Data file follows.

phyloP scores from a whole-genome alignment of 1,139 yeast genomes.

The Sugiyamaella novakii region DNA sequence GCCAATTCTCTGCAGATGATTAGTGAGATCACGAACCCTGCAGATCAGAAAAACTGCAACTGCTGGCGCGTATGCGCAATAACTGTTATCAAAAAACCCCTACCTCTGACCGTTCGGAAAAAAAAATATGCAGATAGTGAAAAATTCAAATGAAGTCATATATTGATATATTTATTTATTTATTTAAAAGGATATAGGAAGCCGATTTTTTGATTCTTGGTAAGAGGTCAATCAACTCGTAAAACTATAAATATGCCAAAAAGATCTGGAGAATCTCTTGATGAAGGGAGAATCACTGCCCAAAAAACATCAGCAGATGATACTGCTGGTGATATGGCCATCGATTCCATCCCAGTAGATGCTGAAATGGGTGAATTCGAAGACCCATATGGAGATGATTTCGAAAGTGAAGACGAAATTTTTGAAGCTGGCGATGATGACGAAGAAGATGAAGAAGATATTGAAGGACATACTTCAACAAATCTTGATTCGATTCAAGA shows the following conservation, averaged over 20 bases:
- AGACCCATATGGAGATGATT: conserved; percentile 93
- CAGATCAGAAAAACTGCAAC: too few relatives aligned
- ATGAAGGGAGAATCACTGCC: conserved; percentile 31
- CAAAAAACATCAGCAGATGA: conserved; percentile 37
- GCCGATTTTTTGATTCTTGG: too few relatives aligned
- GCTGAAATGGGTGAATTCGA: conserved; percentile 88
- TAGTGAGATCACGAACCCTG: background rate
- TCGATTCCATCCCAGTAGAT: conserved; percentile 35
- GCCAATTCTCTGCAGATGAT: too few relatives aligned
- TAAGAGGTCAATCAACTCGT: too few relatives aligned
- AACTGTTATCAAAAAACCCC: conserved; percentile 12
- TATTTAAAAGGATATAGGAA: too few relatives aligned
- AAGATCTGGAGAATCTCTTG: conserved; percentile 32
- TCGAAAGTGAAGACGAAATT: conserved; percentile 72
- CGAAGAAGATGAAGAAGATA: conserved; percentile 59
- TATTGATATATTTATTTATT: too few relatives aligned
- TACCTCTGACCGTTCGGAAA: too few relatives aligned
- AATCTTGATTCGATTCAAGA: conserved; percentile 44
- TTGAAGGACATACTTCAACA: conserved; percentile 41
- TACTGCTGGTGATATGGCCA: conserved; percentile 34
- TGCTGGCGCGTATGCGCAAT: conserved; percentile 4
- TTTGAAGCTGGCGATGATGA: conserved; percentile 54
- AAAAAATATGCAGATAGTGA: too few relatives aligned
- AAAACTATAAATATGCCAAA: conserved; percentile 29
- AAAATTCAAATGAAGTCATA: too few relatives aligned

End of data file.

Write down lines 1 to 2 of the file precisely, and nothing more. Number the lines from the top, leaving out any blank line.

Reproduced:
phyloP scores from a whole-genome alignment of 1,139 yeast genomes.

The Sugiyamaella novakii region DNA sequence GCCAATTCTCTGCAGATGATTAGTGAGATCACGAACCCTGCAGATCAGAAAAACTGCAACTGCTGGCGCGTATGCGCAATAACTGTTATCAAAAAACCCCTACCTCTGACCGTTCGGAAAAAAAAATATGCAGATAGTGAAAAATTCAAATGAAGTCATATATTGATATATTTATTTATTTATTTAAAAGGATATAGGAAGCCGATTTTTTGATTCTTGGTAAGAGGTCAATCAACTCGTAAAACTATAAATATGCCAAAAAGATCTGGAGAATCTCTTGATGAAGGGAGAATCACTGCCCAAAAAACATCAGCAGATGATACTGCTGGTGATATGGCCATCGATTCCATCCCAGTAGATGCTGAAATGGGTGAATTCGAAGACCCATATGGAGATGATTTCGAAAGTGAAGACGAAATTTTTGAAGCTGGCGATGATGACGAAGAAGATGAAGAAGATATTGAAGGACATACTTCAACAAATCTTGATTCGATTCAAGA shows the following conservation, averaged over 20 bases: